U.K. union Unite urges WWF to meet with it and industry leaders on concern that WWF's green file format could have negative consequences for U.K. print and paper workers
December 21, 2010
– Unite, the UK's biggest union with membership in the printing and papermaking industries, has urged one of the country's biggest charities to work with it on its latest campaign to promote a sustainable papermaking industry.
The union is worried that the message from the World Wildlife Fund (WWF) is out of step with current thinking on UK and European paper production, which is among the most progressive in the world when it comes to its green credentials. Unite is asking the charity to meet with it and industry leaders as a matter of urgency for fuller discussions on the hopes and messages of the WWF's campaign, fearing that it could have negative consequences for print and paper workers in the UK, many of whom share the ideals of the charity.
Last week, the charity urged computer users to adopt a ‘green file format’ which prevents a document from being printed. However, Unite says that this advice doesn't just put good UK paper and print industry jobs at risk, it is also out of step with latest practice within the industry in Europe and North America where trees are harvested and replanted in sustainable forests.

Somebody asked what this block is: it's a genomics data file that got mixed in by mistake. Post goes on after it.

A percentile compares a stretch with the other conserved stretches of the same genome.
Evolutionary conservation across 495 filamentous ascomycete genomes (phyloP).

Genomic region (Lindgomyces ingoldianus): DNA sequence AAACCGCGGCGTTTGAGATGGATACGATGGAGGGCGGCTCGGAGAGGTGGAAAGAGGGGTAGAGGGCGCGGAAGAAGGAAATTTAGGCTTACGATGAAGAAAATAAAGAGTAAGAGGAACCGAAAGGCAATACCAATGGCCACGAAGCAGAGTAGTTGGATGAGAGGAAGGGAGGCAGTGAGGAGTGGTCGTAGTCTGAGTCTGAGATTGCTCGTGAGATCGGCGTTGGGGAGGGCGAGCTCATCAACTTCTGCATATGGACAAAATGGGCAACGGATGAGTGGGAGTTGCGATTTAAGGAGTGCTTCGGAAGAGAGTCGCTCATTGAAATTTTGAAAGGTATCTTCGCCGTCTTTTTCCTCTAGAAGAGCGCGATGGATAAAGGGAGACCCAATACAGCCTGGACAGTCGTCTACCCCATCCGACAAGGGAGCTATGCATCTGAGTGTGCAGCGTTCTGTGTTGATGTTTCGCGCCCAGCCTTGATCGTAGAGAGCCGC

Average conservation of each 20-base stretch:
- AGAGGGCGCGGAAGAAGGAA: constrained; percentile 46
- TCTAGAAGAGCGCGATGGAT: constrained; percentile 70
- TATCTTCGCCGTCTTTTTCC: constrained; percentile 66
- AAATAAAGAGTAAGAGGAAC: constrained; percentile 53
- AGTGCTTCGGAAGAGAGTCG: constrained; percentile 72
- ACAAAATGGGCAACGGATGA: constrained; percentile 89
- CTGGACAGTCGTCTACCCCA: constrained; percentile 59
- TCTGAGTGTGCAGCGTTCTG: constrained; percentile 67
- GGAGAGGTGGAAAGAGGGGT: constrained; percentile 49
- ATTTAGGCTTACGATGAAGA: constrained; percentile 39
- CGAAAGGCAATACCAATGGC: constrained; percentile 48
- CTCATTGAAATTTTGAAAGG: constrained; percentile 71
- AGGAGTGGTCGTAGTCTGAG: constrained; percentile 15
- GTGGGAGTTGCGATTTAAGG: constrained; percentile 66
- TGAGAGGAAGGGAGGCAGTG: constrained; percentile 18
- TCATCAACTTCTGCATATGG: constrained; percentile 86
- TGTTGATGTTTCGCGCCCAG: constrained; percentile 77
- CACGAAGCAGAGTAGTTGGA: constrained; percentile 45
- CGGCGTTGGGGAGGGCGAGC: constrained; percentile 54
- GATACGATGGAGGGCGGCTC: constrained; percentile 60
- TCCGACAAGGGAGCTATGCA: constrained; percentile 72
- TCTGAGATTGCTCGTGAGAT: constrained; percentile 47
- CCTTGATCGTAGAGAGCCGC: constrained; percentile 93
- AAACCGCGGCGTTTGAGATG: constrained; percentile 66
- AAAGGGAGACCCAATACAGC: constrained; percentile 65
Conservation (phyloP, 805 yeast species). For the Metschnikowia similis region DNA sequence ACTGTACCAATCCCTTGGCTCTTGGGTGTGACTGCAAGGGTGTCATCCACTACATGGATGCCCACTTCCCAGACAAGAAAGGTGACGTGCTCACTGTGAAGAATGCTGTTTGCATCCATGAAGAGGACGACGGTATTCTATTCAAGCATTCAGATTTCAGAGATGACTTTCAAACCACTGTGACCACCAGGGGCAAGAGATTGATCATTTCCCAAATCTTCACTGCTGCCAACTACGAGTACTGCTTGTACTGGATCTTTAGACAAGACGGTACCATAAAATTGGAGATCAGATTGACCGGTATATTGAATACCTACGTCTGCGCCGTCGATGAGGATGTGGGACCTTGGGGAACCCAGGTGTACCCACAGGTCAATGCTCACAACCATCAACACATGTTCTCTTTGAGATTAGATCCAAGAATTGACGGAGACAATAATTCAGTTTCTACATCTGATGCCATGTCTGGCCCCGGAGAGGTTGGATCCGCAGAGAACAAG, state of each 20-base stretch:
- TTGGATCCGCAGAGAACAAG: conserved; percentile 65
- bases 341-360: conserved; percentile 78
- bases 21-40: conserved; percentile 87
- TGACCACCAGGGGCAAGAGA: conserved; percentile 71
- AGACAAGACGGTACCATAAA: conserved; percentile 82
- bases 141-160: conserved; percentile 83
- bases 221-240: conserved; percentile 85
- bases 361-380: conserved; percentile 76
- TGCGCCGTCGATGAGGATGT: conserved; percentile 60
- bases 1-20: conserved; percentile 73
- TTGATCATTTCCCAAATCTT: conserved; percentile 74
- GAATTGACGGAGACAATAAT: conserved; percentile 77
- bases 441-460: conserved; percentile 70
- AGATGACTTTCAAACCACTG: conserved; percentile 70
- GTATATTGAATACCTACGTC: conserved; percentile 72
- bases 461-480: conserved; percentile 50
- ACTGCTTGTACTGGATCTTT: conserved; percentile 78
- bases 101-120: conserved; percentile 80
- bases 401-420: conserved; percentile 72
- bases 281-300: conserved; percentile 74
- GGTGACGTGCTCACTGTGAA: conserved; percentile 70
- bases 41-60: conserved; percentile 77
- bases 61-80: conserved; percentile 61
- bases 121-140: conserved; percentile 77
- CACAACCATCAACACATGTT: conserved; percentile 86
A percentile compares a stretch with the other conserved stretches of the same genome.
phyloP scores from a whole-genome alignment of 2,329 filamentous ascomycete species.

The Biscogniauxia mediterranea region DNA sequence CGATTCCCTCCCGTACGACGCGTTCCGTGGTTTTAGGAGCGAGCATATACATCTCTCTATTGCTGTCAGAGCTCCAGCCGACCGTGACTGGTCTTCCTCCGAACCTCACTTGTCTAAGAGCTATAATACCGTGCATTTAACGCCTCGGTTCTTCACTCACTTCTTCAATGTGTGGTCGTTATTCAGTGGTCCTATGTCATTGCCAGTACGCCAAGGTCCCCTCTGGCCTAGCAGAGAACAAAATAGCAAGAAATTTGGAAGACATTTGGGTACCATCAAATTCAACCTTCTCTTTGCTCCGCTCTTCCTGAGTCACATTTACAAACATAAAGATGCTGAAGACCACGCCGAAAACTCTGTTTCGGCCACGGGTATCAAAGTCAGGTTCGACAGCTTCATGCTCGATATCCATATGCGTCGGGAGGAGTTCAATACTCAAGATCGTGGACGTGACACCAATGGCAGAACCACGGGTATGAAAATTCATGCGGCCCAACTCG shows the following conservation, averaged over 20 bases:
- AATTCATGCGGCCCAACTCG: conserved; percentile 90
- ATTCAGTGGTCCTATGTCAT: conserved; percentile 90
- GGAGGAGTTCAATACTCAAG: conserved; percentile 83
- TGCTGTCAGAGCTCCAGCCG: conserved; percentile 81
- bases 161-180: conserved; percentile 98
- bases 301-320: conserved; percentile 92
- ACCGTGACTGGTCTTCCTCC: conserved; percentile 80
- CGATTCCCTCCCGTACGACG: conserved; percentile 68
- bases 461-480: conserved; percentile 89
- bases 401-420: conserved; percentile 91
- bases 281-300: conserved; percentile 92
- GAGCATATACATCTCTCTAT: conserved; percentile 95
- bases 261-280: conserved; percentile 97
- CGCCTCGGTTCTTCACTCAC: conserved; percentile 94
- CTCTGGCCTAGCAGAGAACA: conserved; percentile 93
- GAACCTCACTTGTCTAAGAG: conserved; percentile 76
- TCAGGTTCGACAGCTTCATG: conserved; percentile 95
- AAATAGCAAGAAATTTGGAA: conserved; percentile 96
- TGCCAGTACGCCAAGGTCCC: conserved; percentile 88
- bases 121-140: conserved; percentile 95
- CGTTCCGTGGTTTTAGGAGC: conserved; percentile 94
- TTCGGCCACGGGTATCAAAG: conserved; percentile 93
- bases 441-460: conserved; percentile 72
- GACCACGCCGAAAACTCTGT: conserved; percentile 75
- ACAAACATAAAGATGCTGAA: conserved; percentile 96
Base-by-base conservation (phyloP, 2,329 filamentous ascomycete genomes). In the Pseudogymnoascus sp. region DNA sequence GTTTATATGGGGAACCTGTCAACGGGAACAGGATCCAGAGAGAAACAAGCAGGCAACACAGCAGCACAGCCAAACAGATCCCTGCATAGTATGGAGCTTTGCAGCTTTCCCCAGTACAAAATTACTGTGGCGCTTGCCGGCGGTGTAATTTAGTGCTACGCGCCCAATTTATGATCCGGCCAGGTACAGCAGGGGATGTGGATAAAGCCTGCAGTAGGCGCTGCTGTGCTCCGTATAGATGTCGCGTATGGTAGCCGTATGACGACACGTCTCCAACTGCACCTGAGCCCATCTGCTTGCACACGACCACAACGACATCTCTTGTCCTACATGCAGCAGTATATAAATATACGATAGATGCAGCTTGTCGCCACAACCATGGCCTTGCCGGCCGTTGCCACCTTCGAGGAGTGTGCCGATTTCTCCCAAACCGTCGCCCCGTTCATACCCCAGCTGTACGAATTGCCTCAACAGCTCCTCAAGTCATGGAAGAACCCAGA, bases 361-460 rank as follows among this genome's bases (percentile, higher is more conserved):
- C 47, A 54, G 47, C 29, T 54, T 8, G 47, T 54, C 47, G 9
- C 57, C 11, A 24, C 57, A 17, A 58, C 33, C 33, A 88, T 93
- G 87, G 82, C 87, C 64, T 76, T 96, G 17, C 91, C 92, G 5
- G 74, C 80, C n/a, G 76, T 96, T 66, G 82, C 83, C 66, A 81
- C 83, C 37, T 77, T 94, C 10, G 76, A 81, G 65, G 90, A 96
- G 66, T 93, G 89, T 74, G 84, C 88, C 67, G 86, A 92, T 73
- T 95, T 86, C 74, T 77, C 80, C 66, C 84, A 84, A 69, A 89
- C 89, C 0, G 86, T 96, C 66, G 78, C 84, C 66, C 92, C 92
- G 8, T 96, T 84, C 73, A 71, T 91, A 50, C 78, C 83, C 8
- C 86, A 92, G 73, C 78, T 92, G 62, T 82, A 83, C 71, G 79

Unite assistant general secretary, Tony Burke, said: "Paper can be totally recycled and is bio-degradable. Harvesting trees in a sustainable way - as we are campaigning for - helps the environment, helps wildlife and helps produce clean air and water."
Writing to David Nussbaum, the chief executive of the WWF, Tony Burke, says the danger of the charity's campaign is that it may confuse the public - and that it may fail to address the real environmental vandals including those engaged in illegal logging notably in south Asia, where trees are harvested and not replaced leaving thousands of acres bare.
In his letter to the WWF Tony Burke writes: “WWF’s statements regarding the effects of printing on paper is, in our opinion, misleading in that it could lead members of the public into believing that by not using printed products or indeed printing out documents onto paper, will ’save trees’ and hence improve the environment.
“I am sure that it was not the WWF’s intention for a misleading slant to be placed on your decisions, however there is some concern among our members in the printing and papermaking industries about your recent announcements.
“The papermaking, printing and indeed paper recycling industries provide employment for thousands of workers throughout the world, who care for the environment and who support all initiatives to help preserve and replenish forests.
“Therefore I am writing to ask you to meet with me and representatives of the printing and paper industries in the UK as a matter of urgency in order that we can discuss our concerns directly with your good selves.”